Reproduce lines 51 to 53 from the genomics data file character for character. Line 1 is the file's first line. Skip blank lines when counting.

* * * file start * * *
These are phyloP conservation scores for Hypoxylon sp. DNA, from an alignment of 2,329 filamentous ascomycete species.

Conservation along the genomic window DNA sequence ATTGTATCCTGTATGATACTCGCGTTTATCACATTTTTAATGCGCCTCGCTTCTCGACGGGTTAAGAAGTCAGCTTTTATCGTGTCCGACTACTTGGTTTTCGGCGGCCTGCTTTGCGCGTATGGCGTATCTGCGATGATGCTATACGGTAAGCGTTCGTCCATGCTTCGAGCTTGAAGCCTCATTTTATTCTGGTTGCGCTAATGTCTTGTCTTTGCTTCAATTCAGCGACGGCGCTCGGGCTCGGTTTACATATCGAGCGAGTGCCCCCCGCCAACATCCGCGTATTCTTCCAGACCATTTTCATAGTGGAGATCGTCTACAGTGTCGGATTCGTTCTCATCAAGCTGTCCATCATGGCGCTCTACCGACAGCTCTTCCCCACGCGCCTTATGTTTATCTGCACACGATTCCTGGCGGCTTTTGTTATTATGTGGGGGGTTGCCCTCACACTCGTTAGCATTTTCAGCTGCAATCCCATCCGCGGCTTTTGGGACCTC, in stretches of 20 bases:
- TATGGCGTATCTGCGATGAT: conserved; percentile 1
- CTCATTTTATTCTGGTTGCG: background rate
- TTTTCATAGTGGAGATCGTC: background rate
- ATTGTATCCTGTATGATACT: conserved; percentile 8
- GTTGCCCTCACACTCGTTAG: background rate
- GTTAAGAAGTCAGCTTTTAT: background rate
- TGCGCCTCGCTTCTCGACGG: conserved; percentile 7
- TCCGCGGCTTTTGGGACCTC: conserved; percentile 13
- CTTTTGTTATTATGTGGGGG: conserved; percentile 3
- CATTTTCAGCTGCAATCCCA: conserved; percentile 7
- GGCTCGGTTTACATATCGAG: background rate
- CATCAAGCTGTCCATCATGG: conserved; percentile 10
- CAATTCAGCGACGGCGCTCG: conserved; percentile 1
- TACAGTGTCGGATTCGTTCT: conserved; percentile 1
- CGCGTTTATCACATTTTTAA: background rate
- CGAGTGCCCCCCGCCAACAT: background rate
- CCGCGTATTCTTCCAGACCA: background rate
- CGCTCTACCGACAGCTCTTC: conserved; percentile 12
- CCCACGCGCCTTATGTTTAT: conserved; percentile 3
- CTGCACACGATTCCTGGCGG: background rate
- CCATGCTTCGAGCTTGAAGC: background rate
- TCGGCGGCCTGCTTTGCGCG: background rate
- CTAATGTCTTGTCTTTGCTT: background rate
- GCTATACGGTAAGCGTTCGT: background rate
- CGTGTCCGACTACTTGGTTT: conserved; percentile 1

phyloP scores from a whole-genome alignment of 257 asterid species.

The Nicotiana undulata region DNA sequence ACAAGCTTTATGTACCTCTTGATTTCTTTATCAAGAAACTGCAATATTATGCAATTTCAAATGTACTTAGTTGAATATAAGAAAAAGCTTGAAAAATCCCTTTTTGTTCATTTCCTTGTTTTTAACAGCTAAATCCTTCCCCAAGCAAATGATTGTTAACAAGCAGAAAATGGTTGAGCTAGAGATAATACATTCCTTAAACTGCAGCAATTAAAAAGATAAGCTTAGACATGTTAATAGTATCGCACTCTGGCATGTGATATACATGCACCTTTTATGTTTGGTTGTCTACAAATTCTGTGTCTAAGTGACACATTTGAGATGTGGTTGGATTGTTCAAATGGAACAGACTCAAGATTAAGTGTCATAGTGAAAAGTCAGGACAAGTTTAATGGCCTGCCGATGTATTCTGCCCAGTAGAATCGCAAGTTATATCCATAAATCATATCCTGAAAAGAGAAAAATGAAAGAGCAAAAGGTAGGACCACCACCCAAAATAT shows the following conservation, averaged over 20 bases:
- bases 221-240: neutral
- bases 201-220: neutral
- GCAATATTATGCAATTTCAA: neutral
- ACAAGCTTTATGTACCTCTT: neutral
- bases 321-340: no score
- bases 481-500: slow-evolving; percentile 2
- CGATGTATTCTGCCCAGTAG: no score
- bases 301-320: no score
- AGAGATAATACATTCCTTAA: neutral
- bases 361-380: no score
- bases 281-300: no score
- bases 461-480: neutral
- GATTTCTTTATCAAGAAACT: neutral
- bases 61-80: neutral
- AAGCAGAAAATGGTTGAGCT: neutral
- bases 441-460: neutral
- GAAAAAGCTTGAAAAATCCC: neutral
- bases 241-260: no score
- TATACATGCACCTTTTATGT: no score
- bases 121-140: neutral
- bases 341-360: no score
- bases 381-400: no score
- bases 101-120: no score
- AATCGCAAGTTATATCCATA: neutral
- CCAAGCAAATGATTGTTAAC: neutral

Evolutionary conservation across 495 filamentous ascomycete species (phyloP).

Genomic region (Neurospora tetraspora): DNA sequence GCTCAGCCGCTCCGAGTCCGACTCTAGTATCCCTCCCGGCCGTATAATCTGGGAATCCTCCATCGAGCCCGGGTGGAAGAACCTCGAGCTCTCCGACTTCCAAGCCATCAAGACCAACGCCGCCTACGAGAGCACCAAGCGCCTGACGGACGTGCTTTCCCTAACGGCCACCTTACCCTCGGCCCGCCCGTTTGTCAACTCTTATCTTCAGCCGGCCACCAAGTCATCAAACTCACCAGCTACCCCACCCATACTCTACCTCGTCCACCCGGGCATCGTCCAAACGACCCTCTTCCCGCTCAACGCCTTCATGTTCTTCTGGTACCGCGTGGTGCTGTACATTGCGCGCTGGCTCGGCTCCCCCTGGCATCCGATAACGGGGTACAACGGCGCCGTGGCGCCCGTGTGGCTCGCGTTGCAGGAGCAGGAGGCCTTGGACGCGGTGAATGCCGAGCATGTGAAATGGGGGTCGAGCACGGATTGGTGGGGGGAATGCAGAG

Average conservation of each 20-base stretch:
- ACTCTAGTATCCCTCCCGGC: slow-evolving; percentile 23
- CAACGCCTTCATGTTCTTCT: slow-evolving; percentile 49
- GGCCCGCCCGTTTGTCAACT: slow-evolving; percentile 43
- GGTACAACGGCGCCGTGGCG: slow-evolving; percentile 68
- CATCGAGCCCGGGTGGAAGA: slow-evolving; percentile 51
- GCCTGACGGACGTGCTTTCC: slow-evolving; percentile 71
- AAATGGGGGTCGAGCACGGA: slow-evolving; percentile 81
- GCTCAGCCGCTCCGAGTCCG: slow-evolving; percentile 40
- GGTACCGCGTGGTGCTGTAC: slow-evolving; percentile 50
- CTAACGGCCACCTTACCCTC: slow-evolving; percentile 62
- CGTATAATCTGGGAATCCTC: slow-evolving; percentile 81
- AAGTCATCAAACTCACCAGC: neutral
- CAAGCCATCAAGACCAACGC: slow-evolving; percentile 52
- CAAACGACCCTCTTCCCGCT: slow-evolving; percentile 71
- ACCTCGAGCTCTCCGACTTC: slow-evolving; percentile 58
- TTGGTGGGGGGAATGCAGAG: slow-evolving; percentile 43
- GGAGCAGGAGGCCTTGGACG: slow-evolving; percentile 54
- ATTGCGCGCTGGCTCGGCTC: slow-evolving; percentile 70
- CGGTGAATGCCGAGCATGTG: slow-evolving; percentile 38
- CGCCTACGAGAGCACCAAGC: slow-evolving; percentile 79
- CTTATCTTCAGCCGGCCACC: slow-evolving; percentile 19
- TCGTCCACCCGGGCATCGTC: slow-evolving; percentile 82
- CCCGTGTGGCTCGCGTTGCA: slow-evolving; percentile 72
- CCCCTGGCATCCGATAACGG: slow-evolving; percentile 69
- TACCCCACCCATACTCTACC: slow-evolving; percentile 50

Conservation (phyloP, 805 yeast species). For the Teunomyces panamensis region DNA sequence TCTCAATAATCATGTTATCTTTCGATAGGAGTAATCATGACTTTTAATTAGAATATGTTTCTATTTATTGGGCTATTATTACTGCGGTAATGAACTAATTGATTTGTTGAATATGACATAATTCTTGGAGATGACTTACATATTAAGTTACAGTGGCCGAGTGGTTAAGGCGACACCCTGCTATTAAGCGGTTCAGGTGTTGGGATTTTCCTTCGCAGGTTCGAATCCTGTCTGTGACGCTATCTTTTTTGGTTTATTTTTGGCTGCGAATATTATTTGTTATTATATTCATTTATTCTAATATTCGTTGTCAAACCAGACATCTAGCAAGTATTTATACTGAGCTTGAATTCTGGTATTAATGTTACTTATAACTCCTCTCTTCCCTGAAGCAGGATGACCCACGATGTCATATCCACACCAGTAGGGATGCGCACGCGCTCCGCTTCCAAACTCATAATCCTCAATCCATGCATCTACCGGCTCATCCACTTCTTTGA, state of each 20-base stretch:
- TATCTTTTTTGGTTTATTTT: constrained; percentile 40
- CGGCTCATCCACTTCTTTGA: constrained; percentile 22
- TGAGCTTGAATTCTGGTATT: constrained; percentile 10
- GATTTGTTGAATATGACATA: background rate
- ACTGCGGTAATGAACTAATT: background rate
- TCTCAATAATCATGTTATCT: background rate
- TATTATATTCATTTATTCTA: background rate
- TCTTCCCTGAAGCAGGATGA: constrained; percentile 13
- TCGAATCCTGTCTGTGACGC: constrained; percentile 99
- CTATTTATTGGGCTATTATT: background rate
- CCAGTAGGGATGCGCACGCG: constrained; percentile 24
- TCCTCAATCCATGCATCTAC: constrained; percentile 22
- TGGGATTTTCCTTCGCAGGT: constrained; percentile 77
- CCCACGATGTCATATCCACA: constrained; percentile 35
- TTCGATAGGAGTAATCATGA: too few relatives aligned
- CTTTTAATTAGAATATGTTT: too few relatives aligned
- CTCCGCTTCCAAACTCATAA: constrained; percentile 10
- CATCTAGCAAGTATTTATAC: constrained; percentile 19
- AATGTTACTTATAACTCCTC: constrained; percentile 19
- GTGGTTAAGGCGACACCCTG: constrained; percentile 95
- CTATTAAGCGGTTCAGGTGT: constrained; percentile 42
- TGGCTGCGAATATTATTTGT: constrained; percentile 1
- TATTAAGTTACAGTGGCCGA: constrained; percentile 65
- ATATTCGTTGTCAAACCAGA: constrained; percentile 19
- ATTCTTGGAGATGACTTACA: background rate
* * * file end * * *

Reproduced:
- bases 381-400: no score
- bases 101-120: no score
- AATCGCAAGTTATATCCATA: neutral